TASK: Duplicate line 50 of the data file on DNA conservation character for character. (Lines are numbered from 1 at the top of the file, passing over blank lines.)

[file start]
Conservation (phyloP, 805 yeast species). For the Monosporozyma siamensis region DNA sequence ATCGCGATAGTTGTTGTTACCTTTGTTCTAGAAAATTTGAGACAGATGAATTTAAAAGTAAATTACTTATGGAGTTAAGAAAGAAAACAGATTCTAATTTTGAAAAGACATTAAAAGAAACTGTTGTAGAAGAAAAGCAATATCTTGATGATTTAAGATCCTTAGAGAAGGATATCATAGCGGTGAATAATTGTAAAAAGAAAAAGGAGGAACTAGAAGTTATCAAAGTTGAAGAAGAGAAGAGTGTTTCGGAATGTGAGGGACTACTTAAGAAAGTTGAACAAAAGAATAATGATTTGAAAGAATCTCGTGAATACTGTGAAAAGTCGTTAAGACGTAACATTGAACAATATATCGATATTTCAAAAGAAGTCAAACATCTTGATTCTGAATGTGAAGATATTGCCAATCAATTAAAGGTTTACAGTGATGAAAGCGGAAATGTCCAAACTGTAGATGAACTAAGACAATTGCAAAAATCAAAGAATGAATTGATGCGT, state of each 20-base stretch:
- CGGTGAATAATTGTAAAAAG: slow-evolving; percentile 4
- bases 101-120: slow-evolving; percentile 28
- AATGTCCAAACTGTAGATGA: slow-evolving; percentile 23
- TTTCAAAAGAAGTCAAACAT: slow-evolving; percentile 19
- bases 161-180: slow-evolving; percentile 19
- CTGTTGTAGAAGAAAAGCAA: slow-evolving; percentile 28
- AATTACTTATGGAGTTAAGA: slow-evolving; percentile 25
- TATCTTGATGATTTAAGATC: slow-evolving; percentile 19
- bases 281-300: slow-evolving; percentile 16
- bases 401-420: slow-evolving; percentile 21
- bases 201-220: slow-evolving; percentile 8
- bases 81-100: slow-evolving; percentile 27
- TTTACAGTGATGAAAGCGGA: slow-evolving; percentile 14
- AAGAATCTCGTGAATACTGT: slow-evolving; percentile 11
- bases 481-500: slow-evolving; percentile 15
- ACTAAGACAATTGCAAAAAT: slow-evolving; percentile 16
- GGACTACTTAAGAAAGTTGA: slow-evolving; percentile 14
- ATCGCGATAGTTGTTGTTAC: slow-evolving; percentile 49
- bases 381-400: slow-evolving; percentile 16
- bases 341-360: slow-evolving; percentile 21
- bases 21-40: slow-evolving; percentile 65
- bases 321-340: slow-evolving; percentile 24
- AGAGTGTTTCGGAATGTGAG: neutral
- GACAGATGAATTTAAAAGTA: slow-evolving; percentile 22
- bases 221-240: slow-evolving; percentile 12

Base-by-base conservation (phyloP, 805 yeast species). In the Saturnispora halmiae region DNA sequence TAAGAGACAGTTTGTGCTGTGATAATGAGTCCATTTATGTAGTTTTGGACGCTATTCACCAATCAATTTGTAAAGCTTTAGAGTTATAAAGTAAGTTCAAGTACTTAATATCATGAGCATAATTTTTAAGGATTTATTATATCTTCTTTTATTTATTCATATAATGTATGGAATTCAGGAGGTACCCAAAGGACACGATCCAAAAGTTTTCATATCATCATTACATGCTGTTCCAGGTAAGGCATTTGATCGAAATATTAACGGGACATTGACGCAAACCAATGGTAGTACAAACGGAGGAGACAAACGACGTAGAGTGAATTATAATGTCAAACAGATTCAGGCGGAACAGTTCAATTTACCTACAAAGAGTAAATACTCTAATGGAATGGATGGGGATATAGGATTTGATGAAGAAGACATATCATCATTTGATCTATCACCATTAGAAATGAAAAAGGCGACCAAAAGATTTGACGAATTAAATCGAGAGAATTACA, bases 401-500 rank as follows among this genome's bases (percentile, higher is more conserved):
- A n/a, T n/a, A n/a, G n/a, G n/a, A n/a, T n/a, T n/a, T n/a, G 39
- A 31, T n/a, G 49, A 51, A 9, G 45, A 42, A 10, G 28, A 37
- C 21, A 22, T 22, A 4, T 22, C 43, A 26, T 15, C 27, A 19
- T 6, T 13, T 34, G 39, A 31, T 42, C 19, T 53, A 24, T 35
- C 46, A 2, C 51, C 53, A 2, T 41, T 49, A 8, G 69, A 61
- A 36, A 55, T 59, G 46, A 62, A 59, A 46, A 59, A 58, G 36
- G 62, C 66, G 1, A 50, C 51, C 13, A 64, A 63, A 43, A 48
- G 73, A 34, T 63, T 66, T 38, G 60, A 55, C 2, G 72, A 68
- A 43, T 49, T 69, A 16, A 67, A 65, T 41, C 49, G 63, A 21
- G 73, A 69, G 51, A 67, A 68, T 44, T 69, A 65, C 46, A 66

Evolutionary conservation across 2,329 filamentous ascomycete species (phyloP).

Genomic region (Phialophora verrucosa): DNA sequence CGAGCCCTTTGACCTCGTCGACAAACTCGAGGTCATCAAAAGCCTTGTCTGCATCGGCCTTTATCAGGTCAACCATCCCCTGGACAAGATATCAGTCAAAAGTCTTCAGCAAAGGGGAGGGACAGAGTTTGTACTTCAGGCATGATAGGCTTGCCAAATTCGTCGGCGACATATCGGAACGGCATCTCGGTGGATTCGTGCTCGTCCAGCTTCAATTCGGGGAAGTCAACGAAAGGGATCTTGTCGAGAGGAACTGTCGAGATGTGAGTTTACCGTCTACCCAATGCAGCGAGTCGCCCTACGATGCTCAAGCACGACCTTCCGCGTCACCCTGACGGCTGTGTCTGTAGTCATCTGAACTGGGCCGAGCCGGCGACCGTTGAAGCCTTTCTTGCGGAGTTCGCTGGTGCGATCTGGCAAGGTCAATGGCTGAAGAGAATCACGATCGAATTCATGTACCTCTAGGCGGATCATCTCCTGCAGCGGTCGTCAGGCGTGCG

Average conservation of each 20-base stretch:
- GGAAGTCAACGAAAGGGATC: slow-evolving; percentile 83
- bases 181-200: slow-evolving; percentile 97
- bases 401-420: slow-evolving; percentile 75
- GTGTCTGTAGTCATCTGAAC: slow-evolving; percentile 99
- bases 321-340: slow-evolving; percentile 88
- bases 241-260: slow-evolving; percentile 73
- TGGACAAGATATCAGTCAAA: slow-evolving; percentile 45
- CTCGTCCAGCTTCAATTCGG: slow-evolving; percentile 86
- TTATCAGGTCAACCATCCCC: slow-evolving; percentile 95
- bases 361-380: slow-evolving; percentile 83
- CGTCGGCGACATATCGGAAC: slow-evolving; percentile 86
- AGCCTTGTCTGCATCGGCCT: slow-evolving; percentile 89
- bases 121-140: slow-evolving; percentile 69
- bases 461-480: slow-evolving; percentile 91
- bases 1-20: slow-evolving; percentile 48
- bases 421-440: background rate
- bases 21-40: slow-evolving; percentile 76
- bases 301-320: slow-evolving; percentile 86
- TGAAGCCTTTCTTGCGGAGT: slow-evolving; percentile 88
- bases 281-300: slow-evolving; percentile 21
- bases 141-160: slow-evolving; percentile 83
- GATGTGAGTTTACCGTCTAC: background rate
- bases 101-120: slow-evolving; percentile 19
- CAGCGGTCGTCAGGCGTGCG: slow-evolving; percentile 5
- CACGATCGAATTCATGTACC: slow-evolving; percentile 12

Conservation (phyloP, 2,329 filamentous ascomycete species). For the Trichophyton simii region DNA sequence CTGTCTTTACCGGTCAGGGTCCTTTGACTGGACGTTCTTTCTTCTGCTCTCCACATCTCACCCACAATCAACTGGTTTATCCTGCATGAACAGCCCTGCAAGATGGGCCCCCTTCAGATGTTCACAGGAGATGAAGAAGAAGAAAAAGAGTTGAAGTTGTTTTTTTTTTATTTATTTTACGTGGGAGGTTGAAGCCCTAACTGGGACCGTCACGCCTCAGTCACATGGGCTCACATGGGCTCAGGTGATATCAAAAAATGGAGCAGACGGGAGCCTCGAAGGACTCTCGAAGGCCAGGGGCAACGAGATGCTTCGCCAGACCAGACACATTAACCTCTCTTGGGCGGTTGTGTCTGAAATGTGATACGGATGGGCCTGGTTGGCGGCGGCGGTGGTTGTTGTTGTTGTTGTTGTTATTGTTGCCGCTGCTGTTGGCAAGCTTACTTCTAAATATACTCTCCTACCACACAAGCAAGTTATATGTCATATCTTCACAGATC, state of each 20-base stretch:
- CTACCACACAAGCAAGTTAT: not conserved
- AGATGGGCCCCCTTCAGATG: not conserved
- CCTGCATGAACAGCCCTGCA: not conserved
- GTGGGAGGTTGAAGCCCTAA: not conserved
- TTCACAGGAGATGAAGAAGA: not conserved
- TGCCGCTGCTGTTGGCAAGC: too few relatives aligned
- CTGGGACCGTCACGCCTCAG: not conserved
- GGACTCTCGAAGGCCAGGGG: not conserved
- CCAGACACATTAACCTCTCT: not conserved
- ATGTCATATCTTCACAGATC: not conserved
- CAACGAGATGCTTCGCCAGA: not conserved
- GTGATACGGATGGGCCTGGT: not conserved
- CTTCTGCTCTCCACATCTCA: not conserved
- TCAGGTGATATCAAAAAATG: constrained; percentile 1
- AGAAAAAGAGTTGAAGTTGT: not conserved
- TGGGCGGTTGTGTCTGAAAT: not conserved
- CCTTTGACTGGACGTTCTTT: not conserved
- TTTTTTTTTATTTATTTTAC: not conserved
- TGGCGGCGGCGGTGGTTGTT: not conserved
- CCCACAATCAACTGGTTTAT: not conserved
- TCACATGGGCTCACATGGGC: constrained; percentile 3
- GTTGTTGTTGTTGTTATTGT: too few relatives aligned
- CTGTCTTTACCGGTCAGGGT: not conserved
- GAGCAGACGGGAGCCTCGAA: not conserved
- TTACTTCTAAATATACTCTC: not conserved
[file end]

- bases 361-380: slow-evolving; percentile 83